It’s so difficult to explain the mind set that develops. As you start caring for animals, they are part of the brood you watch over.
In the Bible, Genesis 1:24, the verse reads, “And God said, Let the earth bring forth the living creature after his kind, cattle, and creeping thing, and beast of the earth after his kind.”
This has always struck a cord with me. Cattle are the only specific named animal of air, water or land in the Bible’s story of the six days of creation. Adam named them all and he was caretaker.
Throughout the Bible, there are references to cattle and livestock as precious and how important each one is to the flock or herd. I’ve always viewed that my purpose is life is as a caretaker to these creations and special animals.
I’ve heard many say, “What difference does it make if one dies if you would kill them for meat anyway?”
I’ve contemplated this many, many times. The short answer is that there are different degrees to death. Let’s think about the Old Testament references to burnt offerings. Many offered livestock, a fattened calf or a pure white lamb. Why would they be chosen offerings above all else?
They were chosen because they are a very meaningful part of the herd or flock. They weren’t born for that sacrifice. They were born to be part of the future. That sacrifice was a choice in death to honor something larger and greater than ourselves.
Would that death signify something entirely different than one for sustaining a family with food? Would one have brought more joy than the other? Would it matter if they were poor and had just a few animals? God never requested sickly animals either. A fattened calf was a very healthy and well off animal.
Now fast forward to modern day…
Isn’t man still entrusted with the care and health of his flock or herd? Would the impacts of a loss impact more or less?
Coming from my perspective, the premises is still the same. It’s my responsibility and purpose to raise livestock. As part of that responsibility, it’s my job to ensure that animals are healthy and happy, the epitome of that fattened calf.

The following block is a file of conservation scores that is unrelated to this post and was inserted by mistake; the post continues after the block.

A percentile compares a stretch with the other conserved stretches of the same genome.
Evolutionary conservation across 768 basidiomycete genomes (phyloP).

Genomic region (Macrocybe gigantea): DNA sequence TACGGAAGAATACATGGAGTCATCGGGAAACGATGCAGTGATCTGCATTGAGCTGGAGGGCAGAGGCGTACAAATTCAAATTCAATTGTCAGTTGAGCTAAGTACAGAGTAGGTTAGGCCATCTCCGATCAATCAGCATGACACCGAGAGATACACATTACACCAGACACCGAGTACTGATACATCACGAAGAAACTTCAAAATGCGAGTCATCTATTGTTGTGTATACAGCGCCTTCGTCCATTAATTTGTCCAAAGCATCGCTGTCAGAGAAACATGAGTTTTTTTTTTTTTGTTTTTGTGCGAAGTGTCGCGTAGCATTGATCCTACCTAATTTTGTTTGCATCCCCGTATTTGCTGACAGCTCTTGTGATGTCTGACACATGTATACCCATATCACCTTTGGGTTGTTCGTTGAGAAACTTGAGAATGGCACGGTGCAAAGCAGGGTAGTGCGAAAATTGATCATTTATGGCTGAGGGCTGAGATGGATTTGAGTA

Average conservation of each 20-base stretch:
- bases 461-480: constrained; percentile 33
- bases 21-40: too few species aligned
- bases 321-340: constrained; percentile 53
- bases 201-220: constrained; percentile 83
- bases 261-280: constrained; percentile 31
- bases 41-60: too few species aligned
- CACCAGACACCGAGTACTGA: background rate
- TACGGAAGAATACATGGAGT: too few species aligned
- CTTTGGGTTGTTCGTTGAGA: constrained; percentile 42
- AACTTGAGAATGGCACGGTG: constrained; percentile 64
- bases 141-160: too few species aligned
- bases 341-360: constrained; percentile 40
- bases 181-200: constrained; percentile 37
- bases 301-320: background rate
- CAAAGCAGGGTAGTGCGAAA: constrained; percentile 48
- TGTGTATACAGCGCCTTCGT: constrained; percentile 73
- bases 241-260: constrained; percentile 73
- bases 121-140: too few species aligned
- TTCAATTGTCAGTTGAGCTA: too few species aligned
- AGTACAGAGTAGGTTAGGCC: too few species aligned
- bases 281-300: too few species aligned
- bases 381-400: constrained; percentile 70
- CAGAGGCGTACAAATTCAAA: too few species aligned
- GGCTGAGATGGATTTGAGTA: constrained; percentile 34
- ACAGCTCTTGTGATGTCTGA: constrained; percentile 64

When one becomes ill, it’s still my job to care for it. It’s my wish that none would ever get sick but I don’t live in a utopia of perfection, none of us do.
That means I feel guilt when something goes wrong and they do become sick. That guilt says I need to find answers and a diagnosis to make them healthy again… because I am their caretaker.
Does that differ from one species to another? NO! Does that differ between bulls and heifers? NO!
When one dies, especially one that has been ill, the guilt of failure is a hard one to deal with. It’s not just about where they may end up, it’s an emotional struggle because I’ve been given a purpose that is so much greater than just producing meat. I’ve been entrusted with one of God’s creations, as a caretaker.
That’s just the emotional end. I haven’t even discussed the financial end. For me, that aspect falls way down the line in things that matter. Their health and happiness is ALWAYS the first priority and I take my God given purpose to heart.
The guilt of that loss follows through to the loss of income for the farm too though. A lost bull is potentially a $1500 to $3000 loss, depending upon many factors. A loss of a heifer isn’t just that generation lost, it could have been 15 generations added. It’s a $1500-$3000 loss for all those generations.
It’s the loss of a grass fed animal that is costly and difficult to replace. It’s the loss of the time, energy and funds to figure out the cause of issues. It’s the guilt over missing one small detail that took a life.
Death happens on farms in a variety of degrees. None are any better than the other. Knowing an animal was healthy and happy during its life with one bad moment and knowing it’s providing meals for someone gives a feeling of thanks and gratitude.
An animal that passes for no good reason is one of heart break, heart ache and guilt. It’s purpose unfulfilled. If you are compassionate with animals like I am, that guilty feeling will eat at your insides and make you question everything. Those questions will turn you against yourself and you become your own worst critic.
The one saying goes, “if you have livestock, you have dead stock.” It’s a true statement unfortunately and a part of farm life. What I’m forewarning you on is that guilt will be a bedfellow during hard times, for many reasons.
Just take heart and remember that death comes in various degrees and so long as you’ve done everything you could, sometimes God just has his own methods despite our best intentions.